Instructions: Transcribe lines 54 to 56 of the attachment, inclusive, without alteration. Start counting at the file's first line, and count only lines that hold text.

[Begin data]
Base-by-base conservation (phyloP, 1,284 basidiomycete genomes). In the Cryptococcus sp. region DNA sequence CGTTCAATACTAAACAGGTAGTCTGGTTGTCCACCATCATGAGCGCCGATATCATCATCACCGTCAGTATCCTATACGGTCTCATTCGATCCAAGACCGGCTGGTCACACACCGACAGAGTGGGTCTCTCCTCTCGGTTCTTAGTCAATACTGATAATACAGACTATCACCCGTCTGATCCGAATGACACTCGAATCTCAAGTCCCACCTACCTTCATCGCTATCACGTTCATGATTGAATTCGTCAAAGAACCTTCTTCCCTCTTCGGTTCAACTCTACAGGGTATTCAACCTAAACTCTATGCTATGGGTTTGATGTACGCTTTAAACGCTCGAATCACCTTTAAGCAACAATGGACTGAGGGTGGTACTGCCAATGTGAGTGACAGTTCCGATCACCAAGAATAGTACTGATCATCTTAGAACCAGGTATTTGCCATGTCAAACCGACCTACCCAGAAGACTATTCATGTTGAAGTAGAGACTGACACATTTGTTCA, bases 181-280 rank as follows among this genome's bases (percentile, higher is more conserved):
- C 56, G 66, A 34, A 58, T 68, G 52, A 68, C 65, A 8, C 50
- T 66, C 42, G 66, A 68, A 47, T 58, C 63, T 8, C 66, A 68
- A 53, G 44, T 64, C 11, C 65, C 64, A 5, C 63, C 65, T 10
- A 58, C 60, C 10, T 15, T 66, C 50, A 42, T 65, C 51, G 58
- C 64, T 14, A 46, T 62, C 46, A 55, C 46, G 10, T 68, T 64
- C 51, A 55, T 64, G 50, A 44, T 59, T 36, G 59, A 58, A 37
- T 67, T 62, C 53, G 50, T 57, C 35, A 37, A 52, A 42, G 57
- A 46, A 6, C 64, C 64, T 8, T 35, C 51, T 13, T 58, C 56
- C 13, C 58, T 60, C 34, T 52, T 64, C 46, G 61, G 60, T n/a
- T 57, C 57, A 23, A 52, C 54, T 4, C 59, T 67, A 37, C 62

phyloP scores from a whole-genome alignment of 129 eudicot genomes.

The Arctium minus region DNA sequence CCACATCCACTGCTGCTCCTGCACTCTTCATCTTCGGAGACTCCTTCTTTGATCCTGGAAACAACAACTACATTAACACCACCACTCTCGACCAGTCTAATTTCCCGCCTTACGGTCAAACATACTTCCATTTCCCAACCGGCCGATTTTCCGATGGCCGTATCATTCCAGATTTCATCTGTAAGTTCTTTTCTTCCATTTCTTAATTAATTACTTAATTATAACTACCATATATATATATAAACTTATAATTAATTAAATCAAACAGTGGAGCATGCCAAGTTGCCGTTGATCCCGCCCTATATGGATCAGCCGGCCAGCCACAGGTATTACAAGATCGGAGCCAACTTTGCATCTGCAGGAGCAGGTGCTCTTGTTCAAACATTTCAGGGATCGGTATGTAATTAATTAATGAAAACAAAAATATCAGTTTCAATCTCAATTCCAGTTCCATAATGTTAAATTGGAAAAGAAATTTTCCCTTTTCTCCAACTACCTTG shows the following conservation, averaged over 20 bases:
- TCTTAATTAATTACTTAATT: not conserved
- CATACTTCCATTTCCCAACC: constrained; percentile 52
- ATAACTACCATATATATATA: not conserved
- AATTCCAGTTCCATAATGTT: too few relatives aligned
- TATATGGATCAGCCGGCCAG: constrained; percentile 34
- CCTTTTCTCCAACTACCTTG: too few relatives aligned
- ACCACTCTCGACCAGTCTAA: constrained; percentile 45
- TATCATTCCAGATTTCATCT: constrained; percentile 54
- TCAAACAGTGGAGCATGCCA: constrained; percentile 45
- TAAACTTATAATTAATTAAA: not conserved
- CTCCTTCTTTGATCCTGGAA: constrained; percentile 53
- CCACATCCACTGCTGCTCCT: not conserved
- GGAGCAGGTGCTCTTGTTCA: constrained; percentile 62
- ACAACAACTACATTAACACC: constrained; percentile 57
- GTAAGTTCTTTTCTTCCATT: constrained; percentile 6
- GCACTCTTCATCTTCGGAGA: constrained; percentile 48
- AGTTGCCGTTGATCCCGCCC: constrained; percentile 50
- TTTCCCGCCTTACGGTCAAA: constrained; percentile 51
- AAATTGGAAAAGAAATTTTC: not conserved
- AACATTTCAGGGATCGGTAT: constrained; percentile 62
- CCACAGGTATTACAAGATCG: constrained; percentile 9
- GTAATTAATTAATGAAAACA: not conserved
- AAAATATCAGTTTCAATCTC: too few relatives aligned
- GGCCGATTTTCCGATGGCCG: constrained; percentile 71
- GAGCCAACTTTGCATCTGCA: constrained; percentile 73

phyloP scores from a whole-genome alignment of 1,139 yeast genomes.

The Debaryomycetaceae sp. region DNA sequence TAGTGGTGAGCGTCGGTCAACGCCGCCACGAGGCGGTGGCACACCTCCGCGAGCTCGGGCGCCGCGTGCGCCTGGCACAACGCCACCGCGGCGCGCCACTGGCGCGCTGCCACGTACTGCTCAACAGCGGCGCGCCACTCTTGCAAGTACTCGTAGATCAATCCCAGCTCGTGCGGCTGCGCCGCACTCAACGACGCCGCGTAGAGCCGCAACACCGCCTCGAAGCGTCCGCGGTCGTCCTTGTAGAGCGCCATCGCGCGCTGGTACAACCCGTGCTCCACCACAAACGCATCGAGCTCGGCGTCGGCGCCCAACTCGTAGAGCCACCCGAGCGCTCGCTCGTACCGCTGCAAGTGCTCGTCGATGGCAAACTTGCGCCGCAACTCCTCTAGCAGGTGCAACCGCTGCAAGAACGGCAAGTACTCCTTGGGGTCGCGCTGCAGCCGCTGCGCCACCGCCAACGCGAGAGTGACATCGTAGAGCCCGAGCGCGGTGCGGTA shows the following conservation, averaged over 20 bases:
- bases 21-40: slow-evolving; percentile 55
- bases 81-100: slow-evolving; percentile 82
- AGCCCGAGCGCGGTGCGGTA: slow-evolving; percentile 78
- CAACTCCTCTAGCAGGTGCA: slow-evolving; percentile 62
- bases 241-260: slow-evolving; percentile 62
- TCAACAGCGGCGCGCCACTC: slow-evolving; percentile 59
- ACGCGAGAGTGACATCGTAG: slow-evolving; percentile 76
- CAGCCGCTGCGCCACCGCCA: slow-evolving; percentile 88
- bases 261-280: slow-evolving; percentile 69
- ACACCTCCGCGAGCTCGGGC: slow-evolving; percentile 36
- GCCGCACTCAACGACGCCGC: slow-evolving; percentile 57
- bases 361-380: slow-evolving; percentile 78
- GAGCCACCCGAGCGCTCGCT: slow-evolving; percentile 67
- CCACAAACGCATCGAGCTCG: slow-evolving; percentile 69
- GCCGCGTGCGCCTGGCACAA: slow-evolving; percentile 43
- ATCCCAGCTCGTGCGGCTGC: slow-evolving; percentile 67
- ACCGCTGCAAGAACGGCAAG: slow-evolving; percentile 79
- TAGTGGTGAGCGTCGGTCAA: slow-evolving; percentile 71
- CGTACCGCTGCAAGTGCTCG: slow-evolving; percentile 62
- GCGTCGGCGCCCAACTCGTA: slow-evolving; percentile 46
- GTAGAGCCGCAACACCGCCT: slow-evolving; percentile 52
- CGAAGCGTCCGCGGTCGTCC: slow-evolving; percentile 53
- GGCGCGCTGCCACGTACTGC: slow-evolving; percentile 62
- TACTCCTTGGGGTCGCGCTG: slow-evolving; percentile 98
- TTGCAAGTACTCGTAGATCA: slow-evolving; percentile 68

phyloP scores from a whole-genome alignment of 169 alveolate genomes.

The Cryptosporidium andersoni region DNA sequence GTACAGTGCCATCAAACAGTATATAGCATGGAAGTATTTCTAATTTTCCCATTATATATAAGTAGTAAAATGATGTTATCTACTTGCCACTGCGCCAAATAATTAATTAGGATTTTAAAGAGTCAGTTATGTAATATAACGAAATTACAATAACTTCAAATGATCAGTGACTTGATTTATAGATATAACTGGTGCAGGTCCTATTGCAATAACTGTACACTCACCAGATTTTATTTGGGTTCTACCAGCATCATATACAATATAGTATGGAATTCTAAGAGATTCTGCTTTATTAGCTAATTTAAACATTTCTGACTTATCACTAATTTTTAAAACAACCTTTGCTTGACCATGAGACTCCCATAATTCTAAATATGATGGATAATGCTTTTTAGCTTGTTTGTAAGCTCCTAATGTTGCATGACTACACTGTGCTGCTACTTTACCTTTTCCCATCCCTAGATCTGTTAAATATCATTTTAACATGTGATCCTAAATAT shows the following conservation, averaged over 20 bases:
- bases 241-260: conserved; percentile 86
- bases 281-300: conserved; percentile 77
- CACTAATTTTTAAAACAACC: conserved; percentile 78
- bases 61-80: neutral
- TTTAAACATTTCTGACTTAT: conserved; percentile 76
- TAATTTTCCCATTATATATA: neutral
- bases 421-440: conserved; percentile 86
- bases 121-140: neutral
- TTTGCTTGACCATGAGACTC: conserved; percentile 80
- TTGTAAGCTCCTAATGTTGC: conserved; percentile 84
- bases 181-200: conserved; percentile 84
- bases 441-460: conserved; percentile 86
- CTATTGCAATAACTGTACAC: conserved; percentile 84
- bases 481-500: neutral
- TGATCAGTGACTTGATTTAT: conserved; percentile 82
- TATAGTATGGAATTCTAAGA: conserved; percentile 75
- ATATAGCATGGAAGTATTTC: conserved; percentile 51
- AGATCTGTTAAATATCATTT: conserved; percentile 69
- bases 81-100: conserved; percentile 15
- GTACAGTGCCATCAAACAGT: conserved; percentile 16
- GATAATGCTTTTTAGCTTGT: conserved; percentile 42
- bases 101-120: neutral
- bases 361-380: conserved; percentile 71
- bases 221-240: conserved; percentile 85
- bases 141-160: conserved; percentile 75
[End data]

- CCACAAACGCATCGAGCTCG: slow-evolving; percentile 69
- GCCGCGTGCGCCTGGCACAA: slow-evolving; percentile 43
- ATCCCAGCTCGTGCGGCTGC: slow-evolving; percentile 67